Half a MILLION fish wash up on British beach in desperate bid to escape hungry seals and dolphins

Half a MILLION fish wash up on British beach in desperate bid to escape hungry seals and dolphins

  • Locals at Benar Beach, near Barmouth in North Wales, say several tons of silver sprat had washed up ashore
  • Experts say the school of fish willingly beached itself after calm waters brought hungry predators nearby
  • But as the tide went out the sprats were left stranded on the sea, where seagulls took their pick from above 

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Half a million fish were pictured washing up on a British beach in a desperate bid to escape hungry seals and dolphins at the weekend.

Calm seas off the coast of North Wales on Saturday brought an influx of predators to the seaside, leaving smaller fish desperately fleeing for their lives. 

Aeron Griffith was on Benar Beach, near Barmouth, when he saw thousands of sprats, part of the herring family and similar to sardines, lining the beach after they had stranded themselves on the sand.  

Half a million sprats lined Benar Beach in Barmouth, North Wales, on Saturday, after they were left stranded in shallow waters when they tried to escape hungry predators

Half a million sprats lined Benar Beach in Barmouth, North Wales, on Saturday, after they were left stranded in shallow waters when they tried to escape hungry predators

He told the BBC: ‘I was going there to get some bait, but ended up taking a few of them. They attract predatory fish – bass, mackerel and sometimes dolphins and porpoises.’ 

Robert Redman, of Welsh Wild Waters, said: ‘When the tide comes in there are pockets in the sand and the sprats get stranded in them. It’s not a massively rare thing.

‘What happens is the mackerel push the sprat far into the coast – they feed on the sprat. Once they get so far in and the tide comes in, the sprat get stranded.’

Flocks of squawking, delighted seagulls were circling overhead, eager to swoop down and grab a beak-full of fish.

Onlookers estimated half a million silver sprats weighing several tons had washed ashore.

Despite being a bizarre site, it is not an uncommon occurrence to see sprat beaching themselves to evade predators. 

Experts believe the bizarre sight occurs when the small fish beach themselves in an attempt to evade predators. 

Experts say 'bait balls,' of fish can end up beaching themselves as they swim to shallow waters to escape predators, only to be left stranded when the tide goes out

Experts say ‘bait balls,’ of fish can end up beaching themselves as they swim to shallow waters to escape predators, only to be left stranded when the tide goes out

While the sprats manage to escape the hungry mouths of dolphins and seals, they become disorientated as they attempt to escape which means they run into shallow waters which they would ordinarily try to avoid.

Why do sprats and small fish willingly beach themselves?  

While a bizarre sight, ‘bait balls,’ of fish beaching themselves is not uncommon.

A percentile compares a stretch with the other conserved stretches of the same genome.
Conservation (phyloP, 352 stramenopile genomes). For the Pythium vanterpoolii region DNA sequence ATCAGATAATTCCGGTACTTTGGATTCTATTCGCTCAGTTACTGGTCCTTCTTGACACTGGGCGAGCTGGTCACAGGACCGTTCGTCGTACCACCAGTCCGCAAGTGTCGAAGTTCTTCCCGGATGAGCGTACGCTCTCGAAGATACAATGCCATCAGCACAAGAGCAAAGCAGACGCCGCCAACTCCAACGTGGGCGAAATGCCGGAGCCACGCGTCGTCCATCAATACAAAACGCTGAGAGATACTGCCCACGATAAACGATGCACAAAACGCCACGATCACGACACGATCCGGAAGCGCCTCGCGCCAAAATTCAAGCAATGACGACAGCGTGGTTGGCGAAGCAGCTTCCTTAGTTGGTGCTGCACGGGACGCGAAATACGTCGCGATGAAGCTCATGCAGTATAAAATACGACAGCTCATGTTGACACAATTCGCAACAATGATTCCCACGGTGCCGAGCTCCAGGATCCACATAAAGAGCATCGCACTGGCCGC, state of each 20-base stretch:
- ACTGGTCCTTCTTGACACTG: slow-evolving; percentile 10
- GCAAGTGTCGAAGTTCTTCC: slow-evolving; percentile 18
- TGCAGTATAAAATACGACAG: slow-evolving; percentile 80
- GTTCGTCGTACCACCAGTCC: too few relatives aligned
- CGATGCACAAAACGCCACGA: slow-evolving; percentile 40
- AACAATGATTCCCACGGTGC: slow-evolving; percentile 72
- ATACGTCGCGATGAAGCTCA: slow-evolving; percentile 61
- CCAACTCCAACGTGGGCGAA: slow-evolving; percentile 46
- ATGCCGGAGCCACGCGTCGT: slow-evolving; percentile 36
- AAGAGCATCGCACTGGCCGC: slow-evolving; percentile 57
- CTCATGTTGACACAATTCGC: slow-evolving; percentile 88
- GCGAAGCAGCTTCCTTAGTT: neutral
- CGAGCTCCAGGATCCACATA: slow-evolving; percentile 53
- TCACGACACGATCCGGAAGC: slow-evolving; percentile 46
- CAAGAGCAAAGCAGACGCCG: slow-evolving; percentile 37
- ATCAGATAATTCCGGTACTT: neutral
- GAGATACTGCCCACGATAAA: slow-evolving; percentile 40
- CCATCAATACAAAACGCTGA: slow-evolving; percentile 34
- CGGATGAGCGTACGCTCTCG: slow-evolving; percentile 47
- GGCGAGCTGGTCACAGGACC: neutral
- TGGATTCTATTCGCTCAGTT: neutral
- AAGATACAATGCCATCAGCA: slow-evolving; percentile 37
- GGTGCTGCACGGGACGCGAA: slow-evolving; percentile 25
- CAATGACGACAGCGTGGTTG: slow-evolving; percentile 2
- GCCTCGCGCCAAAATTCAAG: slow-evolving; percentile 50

Large groups of fish, often spherical in formation, hence the name ‘bait ball,’ willingly swim into shallow waters in a bid to escape predators, such as dolphins and seals. 

Once they reach safer waters, they are usually disoriented, and unable to leave to return to their natural habitat.

As the tide goes out, they are left beached on the sand and unable to escape.

Once left out on the open, they are usually picked off by aerial predators, such as the seagull.  

This leaves them stranded once the tide goes out. 

In 2017 Cornish holidaymakers saw their local beach’s golden sands turn silver overnight as a quarter of a million fish jumped to their deaths to escape being eaten.

The amazing scenes left a 200-yard (183 metres/ 600 feet) stretch of Crinnis beach in Carlyon Bay turned to white and silver by the dead and dying stranded little fish. 

A year before, thousands of dead mackerel and herring washed up on Pentewan beach.

In 2014, hundreds of tiny, dead whitebait were also found washed up at nearby Mullion Harbour on the Lizard in southern Cornwall. 

Natural Resources Wales said people should not be worried about the spectacle.

‘Our officers received a report of what we believe to be a shoal of sprats that have washed up on Benar Beach.

‘The calm seas this week means that larger predators, such as seals or mackerel can often end up chasing smaller fish all the way on to the sand.

‘The fish in these bait balls then ground themselves on beaches in an effort to escape.

‘Although it may appear worrying it is only nature at work.’

Despite being a bizarre site, it is not an uncommon occurrence to see sprat beacing themselves to evade predators.

In 2017 Cornish holidaymakers saw their local beach’s golden sands turn silver overnight as a quarter of a million fish jumped to their deaths to escape being eaten.

The amazing scenes left a 200-yard stretch of Crinnis beach in Carlyon Bay turned to white and silver by the dead and dying stranded little fish.

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This post first appeared on dailymail.co.uk